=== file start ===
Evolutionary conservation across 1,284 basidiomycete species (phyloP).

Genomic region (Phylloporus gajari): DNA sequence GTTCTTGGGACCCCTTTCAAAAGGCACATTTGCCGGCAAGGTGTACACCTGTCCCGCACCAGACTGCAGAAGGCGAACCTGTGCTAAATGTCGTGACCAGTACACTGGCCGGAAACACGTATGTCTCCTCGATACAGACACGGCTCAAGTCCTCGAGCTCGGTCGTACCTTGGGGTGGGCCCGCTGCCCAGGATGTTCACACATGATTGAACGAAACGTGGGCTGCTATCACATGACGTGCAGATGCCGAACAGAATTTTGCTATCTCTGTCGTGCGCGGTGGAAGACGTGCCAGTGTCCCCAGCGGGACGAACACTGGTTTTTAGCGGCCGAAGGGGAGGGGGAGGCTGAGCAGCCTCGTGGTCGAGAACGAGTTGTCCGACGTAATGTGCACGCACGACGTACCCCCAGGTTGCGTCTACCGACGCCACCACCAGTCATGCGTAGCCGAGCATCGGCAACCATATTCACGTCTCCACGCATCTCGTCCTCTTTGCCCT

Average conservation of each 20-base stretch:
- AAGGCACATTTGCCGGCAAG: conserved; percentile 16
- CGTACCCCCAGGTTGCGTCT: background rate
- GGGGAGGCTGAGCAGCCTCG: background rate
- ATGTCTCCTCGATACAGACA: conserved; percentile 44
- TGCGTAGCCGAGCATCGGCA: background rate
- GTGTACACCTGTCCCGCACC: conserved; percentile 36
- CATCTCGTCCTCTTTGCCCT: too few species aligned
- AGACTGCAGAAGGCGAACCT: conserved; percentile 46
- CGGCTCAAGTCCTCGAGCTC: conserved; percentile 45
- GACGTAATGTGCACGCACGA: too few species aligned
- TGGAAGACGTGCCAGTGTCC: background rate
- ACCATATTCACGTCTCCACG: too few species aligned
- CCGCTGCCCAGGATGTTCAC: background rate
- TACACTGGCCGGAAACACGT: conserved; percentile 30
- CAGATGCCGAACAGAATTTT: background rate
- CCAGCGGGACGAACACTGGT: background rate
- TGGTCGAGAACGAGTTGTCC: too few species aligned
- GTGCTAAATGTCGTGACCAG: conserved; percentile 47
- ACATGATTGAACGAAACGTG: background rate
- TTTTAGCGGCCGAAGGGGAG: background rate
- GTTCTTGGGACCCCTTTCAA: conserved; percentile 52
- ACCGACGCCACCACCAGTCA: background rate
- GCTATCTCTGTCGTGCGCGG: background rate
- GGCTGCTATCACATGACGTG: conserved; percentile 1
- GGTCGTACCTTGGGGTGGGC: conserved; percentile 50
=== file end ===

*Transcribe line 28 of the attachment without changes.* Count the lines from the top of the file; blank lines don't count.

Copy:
- GGTCGTACCTTGGGGTGGGC: conserved; percentile 50